Cropping the hesitant pen name ‘Incertus’, under which the young Seamus Heaney published his first attempts at poetry, Roy Foster titles the opening chapter of his study of Heaney ‘Certus’. Foster is keen to stress, for all Heaney’s shows of diffidence, how firmly on his way he was from the outset, and how fuelled by purpose and ambition. From the early days in Philip Hobsbaum’s workshop at Queen’s University Belfast, he was a marked man. An expression of interest from Charles Monteith of Faber & Faber in 1965 accelerated Heaney’s work on Death of a Naturalist. Within a year the book was published, and the long march towards the Nobel Prize had begun.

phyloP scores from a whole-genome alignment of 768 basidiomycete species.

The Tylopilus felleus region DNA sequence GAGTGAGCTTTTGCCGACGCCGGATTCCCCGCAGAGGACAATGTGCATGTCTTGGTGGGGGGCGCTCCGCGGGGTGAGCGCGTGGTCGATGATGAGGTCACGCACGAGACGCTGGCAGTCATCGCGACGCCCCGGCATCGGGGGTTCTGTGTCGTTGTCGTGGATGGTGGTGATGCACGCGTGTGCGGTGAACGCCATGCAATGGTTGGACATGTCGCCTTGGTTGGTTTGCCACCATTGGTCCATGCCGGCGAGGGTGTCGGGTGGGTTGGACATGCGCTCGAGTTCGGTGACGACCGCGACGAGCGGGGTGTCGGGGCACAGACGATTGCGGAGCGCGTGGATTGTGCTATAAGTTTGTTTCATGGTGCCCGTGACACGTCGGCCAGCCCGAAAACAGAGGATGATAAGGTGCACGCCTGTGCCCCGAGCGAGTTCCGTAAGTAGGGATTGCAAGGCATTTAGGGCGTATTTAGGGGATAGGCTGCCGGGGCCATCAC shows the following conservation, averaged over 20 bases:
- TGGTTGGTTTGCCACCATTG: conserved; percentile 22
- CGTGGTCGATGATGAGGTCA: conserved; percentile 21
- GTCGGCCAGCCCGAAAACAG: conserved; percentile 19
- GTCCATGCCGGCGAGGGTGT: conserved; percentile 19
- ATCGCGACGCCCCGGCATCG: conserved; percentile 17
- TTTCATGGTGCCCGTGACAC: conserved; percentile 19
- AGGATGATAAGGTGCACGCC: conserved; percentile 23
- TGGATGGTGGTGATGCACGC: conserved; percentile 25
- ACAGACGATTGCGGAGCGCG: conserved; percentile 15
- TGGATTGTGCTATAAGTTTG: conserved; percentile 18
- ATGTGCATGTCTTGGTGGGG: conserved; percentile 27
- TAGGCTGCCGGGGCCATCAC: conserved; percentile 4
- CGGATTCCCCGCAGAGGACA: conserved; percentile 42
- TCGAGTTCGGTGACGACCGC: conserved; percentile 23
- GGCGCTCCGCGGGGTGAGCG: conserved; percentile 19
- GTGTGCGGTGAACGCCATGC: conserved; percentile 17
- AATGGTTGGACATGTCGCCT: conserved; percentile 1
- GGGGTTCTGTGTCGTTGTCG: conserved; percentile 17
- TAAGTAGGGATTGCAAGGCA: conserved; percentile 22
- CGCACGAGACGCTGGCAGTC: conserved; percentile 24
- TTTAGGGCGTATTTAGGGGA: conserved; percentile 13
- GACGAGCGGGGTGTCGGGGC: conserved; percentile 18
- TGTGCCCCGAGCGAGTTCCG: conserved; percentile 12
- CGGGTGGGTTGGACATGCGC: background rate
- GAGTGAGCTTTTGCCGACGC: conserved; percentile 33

All this was before the Northern Irish Troubles, but within a decade Heaney had published three further volumes, the last of which, North (1975), became one of the defining responses to that conflict. Heaney’s sense of his beleaguered position